The taste is very much like what the aroma suggests. It’s an interesting combination of bitter and sweet. It’s very herbaceous but not so much in an herbal sort of way, it’s more a grassy sort of herbaceous. There is a light buttery note which is kind of nice. There is some sweetness. Overall, it’s not an unpleasant tasting drink, it’s just quite different from what I’m used to tasting and I’m not finding myself really enjoying it.
In other words, I don’t hate it but I don’t really like it either.
From what I understand, Japanese Mugwort tea is useful for detox and weight loss. I don’t know if that’s true or not because I’m just drinking one cup of the stuff and that’s hardly enough to gauge whether or not it will work in this capacity. I am noticing a warming sort of effect though.
Overall, it’s alright. If I were going to drink this on a regular basis, I think I’d want to add something to it, perhaps a thin slice of lemon or some mint – something to perk up the flavor a little bit so that I’m tasting less of that strong grassy sort of flavor. Not my favorite.
Leaf Type: Rooibos
Tea Purchased from Mint Tea
Product Available Online at Strand Tea
Rooibos Spice Caffeine Free Herbal Tea. Organic Red Rooibos blended with Natural Cacao Bits, Ginger Pieces, Cinnamon Bark, Chicory Root, Barley Malt, Cardamom Pods, and Black Peppercorns. What a great winter tea! Rich & flavorful, sure to be a favorite treat any time of year.
I bought this tisane when I visited the Mint Tea Shop in Vancouver, Washington some time ago. I knew that they obtained some of their teas from Strand Tea, including this one.
While some of the ingredients in this Rooibos Spice Tisane from Mint Tea appear to be chai-like, and the flavor of the tisane is somewhat chai-esque, there’s some other flavors going on here that I don’t usually find in a chai.
Like chicory and barley malt, for example. The chicory gives the drink a coffee-ish background note, a deep, roasted sort of flavor that accentuates the spices in a really interesting way. I also enjoy the way the chicory and the cacao work together. I also taste the malty tones from the barley malt, giving the cup a “grainy” flavor that adds an intriguing depth.
The spices are well-defined here. I taste the cinnamon throughout the sip, and there is a backdrop of pepper and ginger. The cardamom adds some exotic warmth to this beverage.
This is really tasty, winter-y kind of tisane, something that I can see myself drinking whenever I want something warm and soothing, but something that won’t stimulate me the way a caffeinated tea would.
Leaf Type: Black & Green Tea
Where to Buy: Just Add Honey
warm, earthy, and decadent, this tea densely aromatic and flavorful black tea combined with cocoa beans, vanilla, barley, and yogurt bits produces a hearty and balanced cup that feels like an indulgence. best enjoyed with milk to enhance the notes of both the tea and cocoa.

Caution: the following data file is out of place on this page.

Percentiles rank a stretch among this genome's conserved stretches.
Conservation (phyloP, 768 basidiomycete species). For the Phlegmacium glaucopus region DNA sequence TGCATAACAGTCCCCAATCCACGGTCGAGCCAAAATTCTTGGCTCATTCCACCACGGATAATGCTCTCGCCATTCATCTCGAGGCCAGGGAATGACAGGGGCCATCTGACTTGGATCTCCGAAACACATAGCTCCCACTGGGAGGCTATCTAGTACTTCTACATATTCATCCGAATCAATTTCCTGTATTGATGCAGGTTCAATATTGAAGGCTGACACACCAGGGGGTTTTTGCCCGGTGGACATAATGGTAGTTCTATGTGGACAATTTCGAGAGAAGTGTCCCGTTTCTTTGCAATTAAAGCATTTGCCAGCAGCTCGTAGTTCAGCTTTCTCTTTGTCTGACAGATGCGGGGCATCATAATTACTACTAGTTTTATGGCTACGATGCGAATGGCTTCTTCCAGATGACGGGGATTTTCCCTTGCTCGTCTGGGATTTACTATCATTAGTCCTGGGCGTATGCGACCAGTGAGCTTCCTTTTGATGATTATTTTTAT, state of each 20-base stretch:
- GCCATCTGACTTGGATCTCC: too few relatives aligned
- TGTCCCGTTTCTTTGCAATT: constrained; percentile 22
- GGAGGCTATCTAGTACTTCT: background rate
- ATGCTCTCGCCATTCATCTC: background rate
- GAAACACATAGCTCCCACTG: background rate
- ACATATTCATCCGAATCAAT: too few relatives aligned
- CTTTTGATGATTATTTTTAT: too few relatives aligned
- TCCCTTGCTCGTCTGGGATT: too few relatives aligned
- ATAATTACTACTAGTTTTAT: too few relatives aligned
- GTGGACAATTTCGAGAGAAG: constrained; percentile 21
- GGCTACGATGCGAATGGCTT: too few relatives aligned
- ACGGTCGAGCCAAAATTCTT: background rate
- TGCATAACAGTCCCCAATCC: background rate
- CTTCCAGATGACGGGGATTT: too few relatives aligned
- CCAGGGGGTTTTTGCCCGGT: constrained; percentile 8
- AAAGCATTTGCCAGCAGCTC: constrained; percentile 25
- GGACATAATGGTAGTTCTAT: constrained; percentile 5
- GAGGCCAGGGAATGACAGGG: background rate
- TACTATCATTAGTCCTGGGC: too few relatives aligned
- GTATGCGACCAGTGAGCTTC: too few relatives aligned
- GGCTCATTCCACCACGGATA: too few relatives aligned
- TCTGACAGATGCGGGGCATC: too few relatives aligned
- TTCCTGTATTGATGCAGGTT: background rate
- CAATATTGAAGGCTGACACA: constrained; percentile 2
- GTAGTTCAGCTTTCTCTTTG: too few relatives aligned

Learn more about this tea here.
The first time I brewed this Chocolate Delight Black Tea Blend from Just Add Honey, I did so without reading the website description or the ingredient list, and I did not realize that this was yet another black tea blend from Just Add Honey that also included green tea (a genmaicha, it would appear!) so I brewed this as I would a usual black tea – using boiling water.
And prepared this way, it doesn’t taste bitter. It tastes rich and chocolate-y! It tastes YUMMY! That said, I don’t taste any real “green tea notes” here, or even anything that would indicate to me that there is genmaicha in this blend. I taste a rich black tea base with a strong chocolate essence. There is a distinct creaminess to this cup (courtesy of not only the chocolate but also the yogurt!) I do taste the barley and it definitely accents the chocolate, giving it a depth and an almost “malty” kind of richness.
Now that I’m more than halfway through the cup, I notice an earthy roasty-toasty-ness to the cup … which I guess can be attributed to the genmaicha (after all, it is a roasty-toasty kind of tea!) but that could also be attributed to the barley. I have to admit that I REALLY like this, just the way it is, even if I’m not tasting much of the green tea’s contribution to the cup. When it comes to chocolate, I mean, what can I say? Tasting the chocolate is of utmost importance, and because I can taste it here – and I’m really liking what I’m tasting! – I’m a happy chocoholic!
Given how good this is prepared using boiling water for 2 1/2 minutes, I was rather reluctant to brew a second pot using a more gentle method for the green tea. But I did … for no other reason than for the purposes of this review. And I have to admit that while I do taste more of the green tea, more of that sweet, vegetal flavor from the green tea … I do not like it better than I did the first pot of tea when I tasted more of a rich, earthy, deep chocolate flavor. This cup is lighter and less chocolate-y, and when it comes right down to it, for me, it’s all about the chocolate!
So, if you do decide to try this chocolate tea (and you should!) try brewing it both ways to see which way suits your fancy … and let me know what you think!